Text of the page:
Erhardt said the goal was to present a “before” and “after” picture of San Francisco’s streets — before Uber and Lyft became popular in 2010, and after they became a dominate mode of transportation in 2016. To start out, they used a standard transportation simulation to control for variables, such as population growth, changes to the city’s transportation system, and a rise in freight and deliveries.
A big challenge going into this project was access to data. Uber and Lyft are sitting on troves of really interesting data on the movement of cars and people, but they are generally reluctant to share it with governments or academic researchers out of privacy concerns and for fear of compromising their competitive advantage. As a result, the research into the effect on congestion has been a mixed bag: some studies conclude that TNCs reduce congestion, while others note they increase vehicle miles traveled (VMT). Still others fail to reach any conclusion at all — and most researchers cite the lack of data as a prime obstacle.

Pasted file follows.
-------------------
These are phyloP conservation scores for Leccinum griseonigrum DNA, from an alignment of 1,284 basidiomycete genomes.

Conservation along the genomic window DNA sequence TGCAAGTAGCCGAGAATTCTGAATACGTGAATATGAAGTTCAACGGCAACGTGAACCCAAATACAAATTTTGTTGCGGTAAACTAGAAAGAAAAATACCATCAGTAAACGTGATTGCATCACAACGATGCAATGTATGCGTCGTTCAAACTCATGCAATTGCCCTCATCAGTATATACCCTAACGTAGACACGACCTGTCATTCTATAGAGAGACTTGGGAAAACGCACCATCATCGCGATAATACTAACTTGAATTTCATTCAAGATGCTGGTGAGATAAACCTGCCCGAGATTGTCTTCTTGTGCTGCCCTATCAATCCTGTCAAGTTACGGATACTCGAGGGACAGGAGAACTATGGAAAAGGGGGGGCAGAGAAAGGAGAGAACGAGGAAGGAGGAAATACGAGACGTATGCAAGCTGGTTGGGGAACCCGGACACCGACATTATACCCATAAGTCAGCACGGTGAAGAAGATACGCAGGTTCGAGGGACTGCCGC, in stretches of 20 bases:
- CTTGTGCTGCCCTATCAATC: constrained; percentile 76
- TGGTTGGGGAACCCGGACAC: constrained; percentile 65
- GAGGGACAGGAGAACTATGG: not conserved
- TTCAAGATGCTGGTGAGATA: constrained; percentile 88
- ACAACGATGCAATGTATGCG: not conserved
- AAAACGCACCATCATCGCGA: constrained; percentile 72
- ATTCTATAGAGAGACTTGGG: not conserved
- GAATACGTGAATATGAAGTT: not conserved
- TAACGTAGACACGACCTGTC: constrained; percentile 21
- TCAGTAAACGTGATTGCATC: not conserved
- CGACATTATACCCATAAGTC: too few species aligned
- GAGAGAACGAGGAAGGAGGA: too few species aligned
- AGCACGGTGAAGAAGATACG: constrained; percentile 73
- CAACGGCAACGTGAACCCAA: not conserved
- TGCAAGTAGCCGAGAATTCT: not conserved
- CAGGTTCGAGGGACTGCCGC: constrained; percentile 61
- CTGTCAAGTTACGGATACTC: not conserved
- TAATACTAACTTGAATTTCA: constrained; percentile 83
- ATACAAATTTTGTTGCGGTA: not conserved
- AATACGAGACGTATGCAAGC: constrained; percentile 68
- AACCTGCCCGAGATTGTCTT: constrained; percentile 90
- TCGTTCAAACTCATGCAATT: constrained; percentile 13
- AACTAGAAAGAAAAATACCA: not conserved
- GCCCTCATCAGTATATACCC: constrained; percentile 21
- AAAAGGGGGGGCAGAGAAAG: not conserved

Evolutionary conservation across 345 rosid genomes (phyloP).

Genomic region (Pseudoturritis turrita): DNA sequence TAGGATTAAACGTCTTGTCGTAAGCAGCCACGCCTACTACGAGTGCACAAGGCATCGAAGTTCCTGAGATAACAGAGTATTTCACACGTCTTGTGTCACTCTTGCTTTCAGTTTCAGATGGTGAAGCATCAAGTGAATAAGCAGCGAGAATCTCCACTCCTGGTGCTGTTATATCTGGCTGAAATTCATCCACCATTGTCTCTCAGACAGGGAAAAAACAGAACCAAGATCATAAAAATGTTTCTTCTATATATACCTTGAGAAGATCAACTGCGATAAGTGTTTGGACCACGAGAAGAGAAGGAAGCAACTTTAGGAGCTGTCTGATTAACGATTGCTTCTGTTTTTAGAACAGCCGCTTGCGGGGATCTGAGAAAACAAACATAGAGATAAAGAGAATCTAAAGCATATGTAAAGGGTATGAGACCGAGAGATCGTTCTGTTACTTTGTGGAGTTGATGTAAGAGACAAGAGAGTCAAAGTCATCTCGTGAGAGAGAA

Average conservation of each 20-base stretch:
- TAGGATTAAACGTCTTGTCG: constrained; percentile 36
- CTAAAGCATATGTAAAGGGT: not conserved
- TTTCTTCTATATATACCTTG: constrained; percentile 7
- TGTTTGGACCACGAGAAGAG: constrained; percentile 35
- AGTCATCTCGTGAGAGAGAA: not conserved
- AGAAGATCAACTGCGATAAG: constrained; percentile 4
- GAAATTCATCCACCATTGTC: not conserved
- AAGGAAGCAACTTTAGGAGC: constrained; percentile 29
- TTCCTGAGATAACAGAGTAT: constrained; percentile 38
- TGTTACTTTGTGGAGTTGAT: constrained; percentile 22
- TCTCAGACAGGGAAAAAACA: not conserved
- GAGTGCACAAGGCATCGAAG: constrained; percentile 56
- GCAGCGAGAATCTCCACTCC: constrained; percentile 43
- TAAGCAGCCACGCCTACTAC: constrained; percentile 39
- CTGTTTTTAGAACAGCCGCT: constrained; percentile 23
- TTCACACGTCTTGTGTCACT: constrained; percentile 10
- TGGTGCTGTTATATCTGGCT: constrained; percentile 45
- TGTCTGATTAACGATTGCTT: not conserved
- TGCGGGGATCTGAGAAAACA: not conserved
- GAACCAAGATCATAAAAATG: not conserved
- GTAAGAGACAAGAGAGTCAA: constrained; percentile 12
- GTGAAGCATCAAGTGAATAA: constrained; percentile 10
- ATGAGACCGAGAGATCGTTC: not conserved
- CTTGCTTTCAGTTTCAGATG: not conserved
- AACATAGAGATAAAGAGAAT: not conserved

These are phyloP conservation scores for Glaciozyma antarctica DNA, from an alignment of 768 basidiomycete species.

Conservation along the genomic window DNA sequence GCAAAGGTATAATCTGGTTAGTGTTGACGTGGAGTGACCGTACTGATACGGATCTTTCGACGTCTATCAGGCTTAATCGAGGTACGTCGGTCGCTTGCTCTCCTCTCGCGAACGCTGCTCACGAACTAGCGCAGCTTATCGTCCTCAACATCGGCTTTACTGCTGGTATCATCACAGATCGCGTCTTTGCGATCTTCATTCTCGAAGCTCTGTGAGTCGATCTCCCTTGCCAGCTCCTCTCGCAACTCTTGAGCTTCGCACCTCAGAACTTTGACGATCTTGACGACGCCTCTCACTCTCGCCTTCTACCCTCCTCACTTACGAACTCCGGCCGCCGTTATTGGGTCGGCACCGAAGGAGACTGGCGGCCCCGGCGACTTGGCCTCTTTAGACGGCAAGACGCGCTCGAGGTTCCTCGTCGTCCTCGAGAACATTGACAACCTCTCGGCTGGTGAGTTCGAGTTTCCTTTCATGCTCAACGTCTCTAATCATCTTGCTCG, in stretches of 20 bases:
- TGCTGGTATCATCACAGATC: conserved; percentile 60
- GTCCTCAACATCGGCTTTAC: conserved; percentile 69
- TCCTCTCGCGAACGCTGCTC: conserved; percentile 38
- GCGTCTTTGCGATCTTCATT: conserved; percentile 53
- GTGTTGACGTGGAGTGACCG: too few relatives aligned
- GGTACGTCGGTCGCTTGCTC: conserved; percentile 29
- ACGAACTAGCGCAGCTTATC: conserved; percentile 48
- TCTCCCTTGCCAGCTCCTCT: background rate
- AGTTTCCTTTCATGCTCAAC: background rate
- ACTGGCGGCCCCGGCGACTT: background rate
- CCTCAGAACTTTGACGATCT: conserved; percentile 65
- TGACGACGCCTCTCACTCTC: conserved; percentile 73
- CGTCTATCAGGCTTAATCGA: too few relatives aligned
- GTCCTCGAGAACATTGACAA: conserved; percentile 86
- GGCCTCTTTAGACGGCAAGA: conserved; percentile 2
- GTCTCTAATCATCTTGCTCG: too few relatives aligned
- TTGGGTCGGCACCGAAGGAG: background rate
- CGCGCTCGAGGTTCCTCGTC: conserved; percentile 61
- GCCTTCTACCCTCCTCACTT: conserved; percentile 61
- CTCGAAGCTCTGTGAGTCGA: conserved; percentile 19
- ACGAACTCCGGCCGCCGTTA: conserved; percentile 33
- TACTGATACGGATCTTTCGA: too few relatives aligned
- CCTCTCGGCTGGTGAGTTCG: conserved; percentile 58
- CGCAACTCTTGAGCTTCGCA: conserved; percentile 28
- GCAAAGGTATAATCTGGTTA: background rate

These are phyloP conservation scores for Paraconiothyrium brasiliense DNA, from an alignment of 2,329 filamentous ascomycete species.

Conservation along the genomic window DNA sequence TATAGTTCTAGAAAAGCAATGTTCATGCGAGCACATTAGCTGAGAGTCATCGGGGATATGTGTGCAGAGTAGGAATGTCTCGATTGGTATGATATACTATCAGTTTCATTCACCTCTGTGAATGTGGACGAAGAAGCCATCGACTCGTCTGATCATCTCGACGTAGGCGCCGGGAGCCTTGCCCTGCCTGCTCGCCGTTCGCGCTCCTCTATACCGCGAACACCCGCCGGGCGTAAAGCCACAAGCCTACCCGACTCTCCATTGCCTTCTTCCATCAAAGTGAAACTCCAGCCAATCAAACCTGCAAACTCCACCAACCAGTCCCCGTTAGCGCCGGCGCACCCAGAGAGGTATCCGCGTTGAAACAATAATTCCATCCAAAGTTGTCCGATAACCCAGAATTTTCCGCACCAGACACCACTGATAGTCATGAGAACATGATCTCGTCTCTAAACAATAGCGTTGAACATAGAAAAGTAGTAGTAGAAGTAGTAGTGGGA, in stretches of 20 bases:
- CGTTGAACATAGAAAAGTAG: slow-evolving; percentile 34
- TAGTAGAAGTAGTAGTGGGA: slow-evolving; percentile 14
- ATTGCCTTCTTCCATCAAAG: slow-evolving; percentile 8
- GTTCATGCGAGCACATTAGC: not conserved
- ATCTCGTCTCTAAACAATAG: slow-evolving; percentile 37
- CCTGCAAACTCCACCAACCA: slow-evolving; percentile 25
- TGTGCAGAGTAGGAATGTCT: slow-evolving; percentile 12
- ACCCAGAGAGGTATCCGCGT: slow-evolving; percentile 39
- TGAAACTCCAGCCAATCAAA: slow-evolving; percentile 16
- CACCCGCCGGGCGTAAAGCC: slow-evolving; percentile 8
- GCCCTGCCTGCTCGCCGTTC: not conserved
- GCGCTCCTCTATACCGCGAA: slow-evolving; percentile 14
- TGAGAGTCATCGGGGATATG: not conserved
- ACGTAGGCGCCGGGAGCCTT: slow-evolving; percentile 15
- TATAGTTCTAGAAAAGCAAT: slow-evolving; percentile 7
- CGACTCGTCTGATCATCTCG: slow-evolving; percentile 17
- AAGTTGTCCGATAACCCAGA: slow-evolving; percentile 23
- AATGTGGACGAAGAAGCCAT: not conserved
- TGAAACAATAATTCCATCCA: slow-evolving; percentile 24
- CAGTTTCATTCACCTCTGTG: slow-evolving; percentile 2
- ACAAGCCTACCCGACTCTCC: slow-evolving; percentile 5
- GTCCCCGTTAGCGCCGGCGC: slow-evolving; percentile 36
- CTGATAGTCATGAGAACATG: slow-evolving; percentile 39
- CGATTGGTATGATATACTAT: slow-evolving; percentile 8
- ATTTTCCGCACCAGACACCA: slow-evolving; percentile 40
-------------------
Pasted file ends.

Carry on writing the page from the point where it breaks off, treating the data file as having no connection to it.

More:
Erhardt and Joe Castiglione, the deputy director for technology, data, and analysis at SFCTA, reached out to some data scientists at Northeastern University who had put together a computer program that queries the API (application programing interface) for both Uber and Lyft, and reports the location of the 10 closest vehicles in both apps.